2. ^ a b c d e Boxing Magazine editorial department, ed. (March 1, 2004). "畑中清詞". 日本プロボクシングチャンピオン大鑑 (in Japanese). Tokyo, Japan: Baseball Magazine Sha Co., Ltd. p. 42. ISBN 978-4-583-03784-4. 
  3. ^ a b c d e f Jun'ichi Hirata et al. 2000, p. 12.
  4. ^ a b Jun'ichi Hirata et al. 2000, p. 78.
  5. ^ a b Jun'ichi Hirata et al. 2000, p. 79.
  6. ^ Baseball Magazine Sha 2002, p. 130.
  7. ^ "Roman retains super flyweight title". Anchorage Daily News. September 5, 1988. p. C5. Retrieved September 8, 2011. 
  8. ^ AP (February 4, 1991). "Hatanaka Claims WBC Belt". The Victoria Advocate. p. 2B. Retrieved September 8, 2011. 
  9. ^ Baseball Magazine Sha 2002, p. 175.
  10. ^ AP (June 14, 1991). "Boxing: Zaragoza beats Hatanaka". Sun Journal. p. 31. Retrieved September 8, 2011. 
  11. ^ Baseball Magazine Sha & 2002 176.
  12. ^ Alvaro Morales (March 21, 2007). "Looking back on the storied career of Daniel Zaragoza". ESPN. Retrieved September 8, 2011. 
  13. ^ Hisao Adachi (November 16, 2008). "¡Kuroki conquista corona de Oriente y Pacífico!" (in Spanish). NotiFight.com. Retrieved September 8, 2011.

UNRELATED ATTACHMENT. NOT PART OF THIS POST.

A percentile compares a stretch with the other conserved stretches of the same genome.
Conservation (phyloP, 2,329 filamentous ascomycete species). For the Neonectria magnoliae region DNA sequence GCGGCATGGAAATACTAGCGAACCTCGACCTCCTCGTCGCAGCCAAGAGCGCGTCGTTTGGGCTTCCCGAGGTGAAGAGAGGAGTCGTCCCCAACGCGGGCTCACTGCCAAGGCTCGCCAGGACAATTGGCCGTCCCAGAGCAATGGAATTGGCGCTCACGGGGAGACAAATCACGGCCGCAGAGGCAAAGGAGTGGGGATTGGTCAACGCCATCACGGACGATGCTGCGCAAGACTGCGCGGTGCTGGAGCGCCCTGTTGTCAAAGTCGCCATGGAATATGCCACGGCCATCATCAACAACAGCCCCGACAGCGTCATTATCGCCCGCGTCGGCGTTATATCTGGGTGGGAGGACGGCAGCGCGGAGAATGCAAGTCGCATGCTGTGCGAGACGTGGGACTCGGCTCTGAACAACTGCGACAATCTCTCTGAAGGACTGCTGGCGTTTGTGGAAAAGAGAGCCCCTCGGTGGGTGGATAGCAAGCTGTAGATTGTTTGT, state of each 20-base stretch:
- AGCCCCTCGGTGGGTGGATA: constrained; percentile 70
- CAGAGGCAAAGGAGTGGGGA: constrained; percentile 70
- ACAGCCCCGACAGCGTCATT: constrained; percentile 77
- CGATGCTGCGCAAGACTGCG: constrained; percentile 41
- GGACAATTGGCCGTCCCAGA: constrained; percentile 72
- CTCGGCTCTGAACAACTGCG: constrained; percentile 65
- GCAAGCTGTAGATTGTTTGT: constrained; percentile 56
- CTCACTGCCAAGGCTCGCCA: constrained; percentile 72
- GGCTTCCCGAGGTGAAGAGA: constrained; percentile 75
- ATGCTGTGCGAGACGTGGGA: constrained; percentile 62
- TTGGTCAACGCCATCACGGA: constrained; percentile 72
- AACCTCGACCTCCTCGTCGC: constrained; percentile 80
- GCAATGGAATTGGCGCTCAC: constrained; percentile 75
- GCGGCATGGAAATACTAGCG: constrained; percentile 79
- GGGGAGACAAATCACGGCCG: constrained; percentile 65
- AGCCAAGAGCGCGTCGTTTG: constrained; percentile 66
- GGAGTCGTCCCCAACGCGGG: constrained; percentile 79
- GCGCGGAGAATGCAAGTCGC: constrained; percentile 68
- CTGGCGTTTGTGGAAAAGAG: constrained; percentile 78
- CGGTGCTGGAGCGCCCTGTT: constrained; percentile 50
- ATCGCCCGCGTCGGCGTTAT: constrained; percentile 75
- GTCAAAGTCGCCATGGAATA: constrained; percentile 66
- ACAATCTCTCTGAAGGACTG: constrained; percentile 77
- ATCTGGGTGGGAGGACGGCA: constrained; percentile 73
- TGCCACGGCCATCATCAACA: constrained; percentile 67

Bibliography[edit]

  • Boxing Magazine editorial department, ed. (May 31, 2002). 日本プロボクシング史 世界タイトルマッチで見る50年 (Japan Pro Boxing History – 50 Years of World Title Bouts) (in Japanese). Tokyo, Japan: Baseball Magazine Sha Co., Ltd. pp. 130, 175–176, 297. ISBN 978-4-583-03695-3. 
  • Jun'ichi Hirata; et al. (January 15, 2000). "畑中清詞〜6度のダウン奪い名古屋初の王者へ〜". In Boxing Magazine editorial department. The Glorious Moments 究極の栄光・世界チャンピオン名鑑 – 日本ボクシング史に輝く41人の男たち. B.B.mook; 117, sports series; No.72 (in Japanese). Tokyo, Japan: Baseball Magazine Sha Co., Ltd. pp. 12, 78–79. ISBN 978-4-583-61076-4. 

External links[edit]

Achievements
Preceded by
Pedro Rubén Décima
WBC Super Bantamweight Champion
February 3, 1991 – June 14, 1991
Succeeded by
Daniel Zaragoza